Improving the design and management of forest strips in human-dominated tropical landscapes: a field test on Amazonian dung beetles
Article first published online: 7 JUN 2010
© 2010 The Authors. Journal compilation © 2010 British Ecological Society
Journal of Applied Ecology
Volume 47, Issue 4, pages 779–788, August 2010
How to Cite
Barlow, J., Louzada, J., Parry, L., Hernández, M. I.M., Hawes, J., Peres, C. A., Vaz-de-Mello, F. Z. and Gardner, T. A. (2010), Improving the design and management of forest strips in human-dominated tropical landscapes: a field test on Amazonian dung beetles. Journal of Applied Ecology, 47: 779–788. doi: 10.1111/j.1365-2664.2010.01825.x
- Issue published online: 29 JUN 2010
- Article first published online: 7 JUN 2010
- Received 26 January 2010; accepted 29 April 2010 Handling Editor: Davy McCracken
Vol. 47, Issue 5, 1158, Article first published online: 26 AUG 2010
Fig. S1. Map of study area showing the 24 sampling sites and areas of Eucalyptus plantation (dark grey), secondary forest (light grey) and primary forest (white). Symbols show continuous forest (circles), ‘near’ sites (squares) and ‘far’ sites (triangles) in terra firme (black) and riparian (white) forest strips. Inset shows detail of the three sample treatments in forest strips.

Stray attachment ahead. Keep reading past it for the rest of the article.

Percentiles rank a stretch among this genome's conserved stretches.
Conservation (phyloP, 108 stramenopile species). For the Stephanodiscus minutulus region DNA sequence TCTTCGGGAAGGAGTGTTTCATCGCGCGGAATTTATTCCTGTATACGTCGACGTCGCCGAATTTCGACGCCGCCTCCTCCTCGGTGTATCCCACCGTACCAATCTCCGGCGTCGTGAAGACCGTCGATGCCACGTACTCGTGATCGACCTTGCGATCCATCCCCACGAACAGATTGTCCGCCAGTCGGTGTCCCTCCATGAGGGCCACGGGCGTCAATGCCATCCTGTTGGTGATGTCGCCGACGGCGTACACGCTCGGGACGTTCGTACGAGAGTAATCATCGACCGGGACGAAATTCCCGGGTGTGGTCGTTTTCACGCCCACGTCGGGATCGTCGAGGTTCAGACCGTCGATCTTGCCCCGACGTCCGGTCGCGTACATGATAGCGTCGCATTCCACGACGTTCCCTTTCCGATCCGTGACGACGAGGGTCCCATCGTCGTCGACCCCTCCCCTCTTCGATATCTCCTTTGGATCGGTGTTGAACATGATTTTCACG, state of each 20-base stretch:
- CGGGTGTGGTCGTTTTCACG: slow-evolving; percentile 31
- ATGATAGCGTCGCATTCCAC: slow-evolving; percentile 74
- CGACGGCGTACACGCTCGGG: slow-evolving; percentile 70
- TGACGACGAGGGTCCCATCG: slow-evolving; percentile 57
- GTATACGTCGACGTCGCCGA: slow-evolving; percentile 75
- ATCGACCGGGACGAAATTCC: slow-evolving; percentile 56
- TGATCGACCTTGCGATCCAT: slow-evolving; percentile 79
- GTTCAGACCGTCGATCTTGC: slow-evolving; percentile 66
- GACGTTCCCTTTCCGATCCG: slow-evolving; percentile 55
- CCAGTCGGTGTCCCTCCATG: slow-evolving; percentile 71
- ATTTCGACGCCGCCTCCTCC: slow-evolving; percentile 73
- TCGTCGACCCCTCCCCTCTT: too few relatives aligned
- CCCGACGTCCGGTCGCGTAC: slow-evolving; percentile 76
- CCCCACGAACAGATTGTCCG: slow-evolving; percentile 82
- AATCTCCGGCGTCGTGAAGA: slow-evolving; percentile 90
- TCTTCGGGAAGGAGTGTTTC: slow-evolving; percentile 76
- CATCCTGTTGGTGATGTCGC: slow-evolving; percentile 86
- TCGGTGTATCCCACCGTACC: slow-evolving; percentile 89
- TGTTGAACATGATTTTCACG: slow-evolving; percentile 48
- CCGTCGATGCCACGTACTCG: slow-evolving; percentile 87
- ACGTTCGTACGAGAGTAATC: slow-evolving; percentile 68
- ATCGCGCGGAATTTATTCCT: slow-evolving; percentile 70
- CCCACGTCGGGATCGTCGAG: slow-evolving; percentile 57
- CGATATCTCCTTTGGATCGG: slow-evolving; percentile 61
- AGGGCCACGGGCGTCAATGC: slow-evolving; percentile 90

Fig. S2. Multi-dimensional scaling ordination (MDS) based on dung beetle community structure across 24 sample points, showing ordination of terra firme (circles) and riparian forests (triangles). Black, grey and open symbols denote continuous, near and far samples, respectively.
Fig. S3. Multi-dimensional scaling ordination (MDS) based on dung beetle community structure within each forest strip [near (grey) and far (white) sites] and the continuous forest control. Statistics are the stress for the MDS ordination and the Global R and P-values for <SMALLCAPS>ANOSIM</SMALLCAPS> tests. In every case, the community structure was significantly different between isolation treatments at P = 0.008. For comparative purposes the x-axis has been reversed in some cases so that continuous forest is always shown on the left.
Table S1. Rank abundance of matrix-tolerant dung beetles species that were frequently caught in Eucalyptus plantations (i.e. species caught ≥ total number of sampling sites -24).
Table S2. Mammals detected during faunal surveys, ranked by the number of detection events (both direct and indirect) for each species or species group.
As a service to our authors and readers, this journal provides supporting information supplied by the authors. Such materials may be re-organized for online delivery, but are not copy-edited or typeset. Technical support issues arising from supporting information (other than missing files) should be addressed to the authors.
|JPE_1825_sm_figS1-S3tableS1-S2.doc||1274K||Supporting info item|
Please note: Wiley Blackwell is not responsible for the content or functionality of any supporting information supplied by the authors. Any queries (other than missing content) should be directed to the corresponding author for the article.